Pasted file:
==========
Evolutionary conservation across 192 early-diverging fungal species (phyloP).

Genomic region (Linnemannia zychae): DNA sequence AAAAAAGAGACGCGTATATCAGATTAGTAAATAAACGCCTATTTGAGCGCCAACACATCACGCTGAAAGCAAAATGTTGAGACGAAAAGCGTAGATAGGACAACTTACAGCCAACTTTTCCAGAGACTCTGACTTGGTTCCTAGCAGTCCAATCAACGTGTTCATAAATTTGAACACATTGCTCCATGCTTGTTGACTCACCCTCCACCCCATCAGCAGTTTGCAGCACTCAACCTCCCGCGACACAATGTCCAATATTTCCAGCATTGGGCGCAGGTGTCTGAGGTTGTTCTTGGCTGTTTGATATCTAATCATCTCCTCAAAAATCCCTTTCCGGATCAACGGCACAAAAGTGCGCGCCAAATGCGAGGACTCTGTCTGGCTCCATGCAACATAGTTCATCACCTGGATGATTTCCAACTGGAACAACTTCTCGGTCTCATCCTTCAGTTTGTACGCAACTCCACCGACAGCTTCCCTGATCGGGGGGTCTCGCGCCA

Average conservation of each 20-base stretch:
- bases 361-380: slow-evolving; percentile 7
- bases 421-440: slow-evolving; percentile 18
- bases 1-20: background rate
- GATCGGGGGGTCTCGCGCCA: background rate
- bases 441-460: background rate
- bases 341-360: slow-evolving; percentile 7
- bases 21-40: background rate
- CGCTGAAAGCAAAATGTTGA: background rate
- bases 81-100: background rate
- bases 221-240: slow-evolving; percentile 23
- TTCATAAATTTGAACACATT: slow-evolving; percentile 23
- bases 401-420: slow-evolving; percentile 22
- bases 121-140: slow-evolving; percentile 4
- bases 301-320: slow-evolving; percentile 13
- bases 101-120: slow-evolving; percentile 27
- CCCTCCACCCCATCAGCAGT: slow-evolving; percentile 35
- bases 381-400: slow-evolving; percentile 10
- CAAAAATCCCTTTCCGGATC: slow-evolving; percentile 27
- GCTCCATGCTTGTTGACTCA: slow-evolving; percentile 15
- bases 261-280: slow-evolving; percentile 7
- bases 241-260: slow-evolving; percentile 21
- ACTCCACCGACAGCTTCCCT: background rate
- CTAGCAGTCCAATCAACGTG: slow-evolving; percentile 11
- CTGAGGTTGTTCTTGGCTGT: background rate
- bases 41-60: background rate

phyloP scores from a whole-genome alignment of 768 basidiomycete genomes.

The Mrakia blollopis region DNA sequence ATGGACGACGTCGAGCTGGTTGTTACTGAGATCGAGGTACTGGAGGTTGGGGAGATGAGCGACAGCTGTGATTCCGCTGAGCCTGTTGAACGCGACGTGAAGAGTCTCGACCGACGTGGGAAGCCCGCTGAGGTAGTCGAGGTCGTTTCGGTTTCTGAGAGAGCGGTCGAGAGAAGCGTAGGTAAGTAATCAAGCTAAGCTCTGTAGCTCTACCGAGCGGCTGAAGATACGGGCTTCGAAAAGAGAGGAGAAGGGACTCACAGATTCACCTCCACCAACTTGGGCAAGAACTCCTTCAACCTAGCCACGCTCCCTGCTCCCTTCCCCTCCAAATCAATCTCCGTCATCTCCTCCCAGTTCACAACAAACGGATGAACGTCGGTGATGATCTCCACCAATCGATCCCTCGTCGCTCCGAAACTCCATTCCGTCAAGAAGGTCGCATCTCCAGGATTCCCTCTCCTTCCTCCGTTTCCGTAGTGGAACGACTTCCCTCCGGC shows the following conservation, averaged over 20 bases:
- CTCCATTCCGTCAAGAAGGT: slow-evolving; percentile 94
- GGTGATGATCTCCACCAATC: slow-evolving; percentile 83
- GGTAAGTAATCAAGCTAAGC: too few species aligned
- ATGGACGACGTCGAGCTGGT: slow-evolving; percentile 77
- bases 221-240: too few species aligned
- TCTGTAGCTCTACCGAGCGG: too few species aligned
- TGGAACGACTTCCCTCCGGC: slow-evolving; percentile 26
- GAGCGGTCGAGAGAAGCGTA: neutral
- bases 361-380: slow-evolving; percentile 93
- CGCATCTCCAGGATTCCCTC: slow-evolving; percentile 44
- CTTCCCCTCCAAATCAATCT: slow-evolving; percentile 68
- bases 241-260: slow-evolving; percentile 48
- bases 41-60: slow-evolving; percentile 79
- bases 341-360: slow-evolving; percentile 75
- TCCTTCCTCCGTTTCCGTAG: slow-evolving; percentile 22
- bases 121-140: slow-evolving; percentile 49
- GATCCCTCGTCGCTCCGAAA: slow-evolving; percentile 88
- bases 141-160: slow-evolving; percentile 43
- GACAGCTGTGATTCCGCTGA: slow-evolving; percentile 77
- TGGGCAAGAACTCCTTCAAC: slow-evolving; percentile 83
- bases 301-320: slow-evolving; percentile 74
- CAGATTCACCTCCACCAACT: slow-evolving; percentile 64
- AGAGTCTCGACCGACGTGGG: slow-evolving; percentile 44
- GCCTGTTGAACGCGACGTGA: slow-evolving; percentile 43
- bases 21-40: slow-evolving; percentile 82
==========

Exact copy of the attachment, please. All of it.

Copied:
Evolutionary conservation across 192 early-diverging fungal species (phyloP).

Genomic region (Linnemannia zychae): DNA sequence AAAAAAGAGACGCGTATATCAGATTAGTAAATAAACGCCTATTTGAGCGCCAACACATCACGCTGAAAGCAAAATGTTGAGACGAAAAGCGTAGATAGGACAACTTACAGCCAACTTTTCCAGAGACTCTGACTTGGTTCCTAGCAGTCCAATCAACGTGTTCATAAATTTGAACACATTGCTCCATGCTTGTTGACTCACCCTCCACCCCATCAGCAGTTTGCAGCACTCAACCTCCCGCGACACAATGTCCAATATTTCCAGCATTGGGCGCAGGTGTCTGAGGTTGTTCTTGGCTGTTTGATATCTAATCATCTCCTCAAAAATCCCTTTCCGGATCAACGGCACAAAAGTGCGCGCCAAATGCGAGGACTCTGTCTGGCTCCATGCAACATAGTTCATCACCTGGATGATTTCCAACTGGAACAACTTCTCGGTCTCATCCTTCAGTTTGTACGCAACTCCACCGACAGCTTCCCTGATCGGGGGGTCTCGCGCCA

Average conservation of each 20-base stretch:
- bases 361-380: slow-evolving; percentile 7
- bases 421-440: slow-evolving; percentile 18
- bases 1-20: background rate
- GATCGGGGGGTCTCGCGCCA: background rate
- bases 441-460: background rate
- bases 341-360: slow-evolving; percentile 7
- bases 21-40: background rate
- CGCTGAAAGCAAAATGTTGA: background rate
- bases 81-100: background rate
- bases 221-240: slow-evolving; percentile 23
- TTCATAAATTTGAACACATT: slow-evolving; percentile 23
- bases 401-420: slow-evolving; percentile 22
- bases 121-140: slow-evolving; percentile 4
- bases 301-320: slow-evolving; percentile 13
- bases 101-120: slow-evolving; percentile 27
- CCCTCCACCCCATCAGCAGT: slow-evolving; percentile 35
- bases 381-400: slow-evolving; percentile 10
- CAAAAATCCCTTTCCGGATC: slow-evolving; percentile 27
- GCTCCATGCTTGTTGACTCA: slow-evolving; percentile 15
- bases 261-280: slow-evolving; percentile 7
- bases 241-260: slow-evolving; percentile 21
- ACTCCACCGACAGCTTCCCT: background rate
- CTAGCAGTCCAATCAACGTG: slow-evolving; percentile 11
- CTGAGGTTGTTCTTGGCTGT: background rate
- bases 41-60: background rate

phyloP scores from a whole-genome alignment of 768 basidiomycete genomes.

The Mrakia blollopis region DNA sequence ATGGACGACGTCGAGCTGGTTGTTACTGAGATCGAGGTACTGGAGGTTGGGGAGATGAGCGACAGCTGTGATTCCGCTGAGCCTGTTGAACGCGACGTGAAGAGTCTCGACCGACGTGGGAAGCCCGCTGAGGTAGTCGAGGTCGTTTCGGTTTCTGAGAGAGCGGTCGAGAGAAGCGTAGGTAAGTAATCAAGCTAAGCTCTGTAGCTCTACCGAGCGGCTGAAGATACGGGCTTCGAAAAGAGAGGAGAAGGGACTCACAGATTCACCTCCACCAACTTGGGCAAGAACTCCTTCAACCTAGCCACGCTCCCTGCTCCCTTCCCCTCCAAATCAATCTCCGTCATCTCCTCCCAGTTCACAACAAACGGATGAACGTCGGTGATGATCTCCACCAATCGATCCCTCGTCGCTCCGAAACTCCATTCCGTCAAGAAGGTCGCATCTCCAGGATTCCCTCTCCTTCCTCCGTTTCCGTAGTGGAACGACTTCCCTCCGGC shows the following conservation, averaged over 20 bases:
- CTCCATTCCGTCAAGAAGGT: slow-evolving; percentile 94
- GGTGATGATCTCCACCAATC: slow-evolving; percentile 83
- GGTAAGTAATCAAGCTAAGC: too few species aligned
- ATGGACGACGTCGAGCTGGT: slow-evolving; percentile 77
- bases 221-240: too few species aligned
- TCTGTAGCTCTACCGAGCGG: too few species aligned
- TGGAACGACTTCCCTCCGGC: slow-evolving; percentile 26
- GAGCGGTCGAGAGAAGCGTA: neutral
- bases 361-380: slow-evolving; percentile 93
- CGCATCTCCAGGATTCCCTC: slow-evolving; percentile 44
- CTTCCCCTCCAAATCAATCT: slow-evolving; percentile 68
- bases 241-260: slow-evolving; percentile 48
- bases 41-60: slow-evolving; percentile 79
- bases 341-360: slow-evolving; percentile 75
- TCCTTCCTCCGTTTCCGTAG: slow-evolving; percentile 22
- bases 121-140: slow-evolving; percentile 49
- GATCCCTCGTCGCTCCGAAA: slow-evolving; percentile 88
- bases 141-160: slow-evolving; percentile 43
- GACAGCTGTGATTCCGCTGA: slow-evolving; percentile 77
- TGGGCAAGAACTCCTTCAAC: slow-evolving; percentile 83
- bases 301-320: slow-evolving; percentile 74
- CAGATTCACCTCCACCAACT: slow-evolving; percentile 64
- AGAGTCTCGACCGACGTGGG: slow-evolving; percentile 44
- GCCTGTTGAACGCGACGTGA: slow-evolving; percentile 43
- bases 21-40: slow-evolving; percentile 82